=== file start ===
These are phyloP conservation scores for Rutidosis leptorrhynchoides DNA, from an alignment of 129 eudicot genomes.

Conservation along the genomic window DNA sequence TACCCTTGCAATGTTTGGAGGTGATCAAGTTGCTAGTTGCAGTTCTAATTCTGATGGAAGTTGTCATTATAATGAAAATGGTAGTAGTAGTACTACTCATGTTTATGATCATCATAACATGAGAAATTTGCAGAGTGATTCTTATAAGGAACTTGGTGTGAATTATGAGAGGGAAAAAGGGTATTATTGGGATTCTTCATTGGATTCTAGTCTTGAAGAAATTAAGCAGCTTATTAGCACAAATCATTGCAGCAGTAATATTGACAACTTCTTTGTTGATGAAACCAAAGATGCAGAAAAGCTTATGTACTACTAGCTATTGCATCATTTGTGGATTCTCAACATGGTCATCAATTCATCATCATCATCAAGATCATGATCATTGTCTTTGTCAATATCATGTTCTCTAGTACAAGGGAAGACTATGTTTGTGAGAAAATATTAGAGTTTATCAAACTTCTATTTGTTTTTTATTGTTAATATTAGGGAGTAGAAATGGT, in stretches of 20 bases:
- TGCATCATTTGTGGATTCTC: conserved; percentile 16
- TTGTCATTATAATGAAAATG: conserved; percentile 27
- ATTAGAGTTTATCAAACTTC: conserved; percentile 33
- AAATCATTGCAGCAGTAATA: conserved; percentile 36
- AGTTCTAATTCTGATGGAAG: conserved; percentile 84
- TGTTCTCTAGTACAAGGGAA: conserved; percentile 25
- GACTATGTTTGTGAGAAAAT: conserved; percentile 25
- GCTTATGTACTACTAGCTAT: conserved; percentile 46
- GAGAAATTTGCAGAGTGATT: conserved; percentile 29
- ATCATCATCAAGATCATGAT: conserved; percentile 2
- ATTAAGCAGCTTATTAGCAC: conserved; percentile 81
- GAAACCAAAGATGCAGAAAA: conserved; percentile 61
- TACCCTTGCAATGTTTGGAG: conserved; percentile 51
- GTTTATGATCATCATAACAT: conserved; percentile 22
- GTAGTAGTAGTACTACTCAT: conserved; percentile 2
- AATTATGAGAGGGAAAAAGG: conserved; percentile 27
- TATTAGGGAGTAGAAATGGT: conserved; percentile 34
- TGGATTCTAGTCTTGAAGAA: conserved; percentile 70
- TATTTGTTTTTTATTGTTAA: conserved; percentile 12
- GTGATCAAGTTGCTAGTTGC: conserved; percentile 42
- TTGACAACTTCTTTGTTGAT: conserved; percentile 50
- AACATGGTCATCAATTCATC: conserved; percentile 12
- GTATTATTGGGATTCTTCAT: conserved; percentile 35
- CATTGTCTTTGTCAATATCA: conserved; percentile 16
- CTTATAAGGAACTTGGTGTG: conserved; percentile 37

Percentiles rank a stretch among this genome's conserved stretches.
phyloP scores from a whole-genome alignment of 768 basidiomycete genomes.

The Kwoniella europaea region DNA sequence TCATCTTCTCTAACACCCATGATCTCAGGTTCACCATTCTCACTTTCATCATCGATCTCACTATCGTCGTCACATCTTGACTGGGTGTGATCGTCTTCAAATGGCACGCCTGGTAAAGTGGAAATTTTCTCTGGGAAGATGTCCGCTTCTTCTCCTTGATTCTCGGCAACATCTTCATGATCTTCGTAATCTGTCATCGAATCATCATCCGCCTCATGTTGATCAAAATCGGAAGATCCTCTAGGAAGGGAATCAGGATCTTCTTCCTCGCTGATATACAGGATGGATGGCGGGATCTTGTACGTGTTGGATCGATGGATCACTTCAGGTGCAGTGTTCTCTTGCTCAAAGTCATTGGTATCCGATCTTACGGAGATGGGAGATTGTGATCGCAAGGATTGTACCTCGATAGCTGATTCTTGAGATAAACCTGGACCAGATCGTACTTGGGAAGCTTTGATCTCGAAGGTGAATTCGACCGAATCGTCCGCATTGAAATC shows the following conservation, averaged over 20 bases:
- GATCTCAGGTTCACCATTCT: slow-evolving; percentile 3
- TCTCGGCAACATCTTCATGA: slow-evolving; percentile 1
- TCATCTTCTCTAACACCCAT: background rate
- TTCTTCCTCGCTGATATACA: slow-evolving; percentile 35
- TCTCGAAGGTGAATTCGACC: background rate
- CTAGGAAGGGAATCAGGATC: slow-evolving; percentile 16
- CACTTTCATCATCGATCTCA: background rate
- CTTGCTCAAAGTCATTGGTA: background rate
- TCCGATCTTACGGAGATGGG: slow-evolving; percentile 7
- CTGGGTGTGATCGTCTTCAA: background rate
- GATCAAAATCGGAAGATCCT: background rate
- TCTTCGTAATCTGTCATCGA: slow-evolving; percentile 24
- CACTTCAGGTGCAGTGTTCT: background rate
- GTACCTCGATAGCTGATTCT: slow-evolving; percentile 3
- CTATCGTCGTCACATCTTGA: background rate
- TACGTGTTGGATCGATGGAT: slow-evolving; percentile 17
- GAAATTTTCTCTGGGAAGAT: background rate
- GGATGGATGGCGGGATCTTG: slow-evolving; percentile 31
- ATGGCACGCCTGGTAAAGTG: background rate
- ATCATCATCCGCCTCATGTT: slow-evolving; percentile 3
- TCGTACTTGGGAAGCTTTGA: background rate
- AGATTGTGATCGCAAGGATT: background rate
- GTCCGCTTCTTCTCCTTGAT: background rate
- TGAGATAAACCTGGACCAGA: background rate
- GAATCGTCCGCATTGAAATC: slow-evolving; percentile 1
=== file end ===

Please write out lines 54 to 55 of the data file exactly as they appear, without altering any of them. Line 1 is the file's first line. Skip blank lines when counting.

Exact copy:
- TGAGATAAACCTGGACCAGA: background rate
- GAATCGTCCGCATTGAAATC: slow-evolving; percentile 1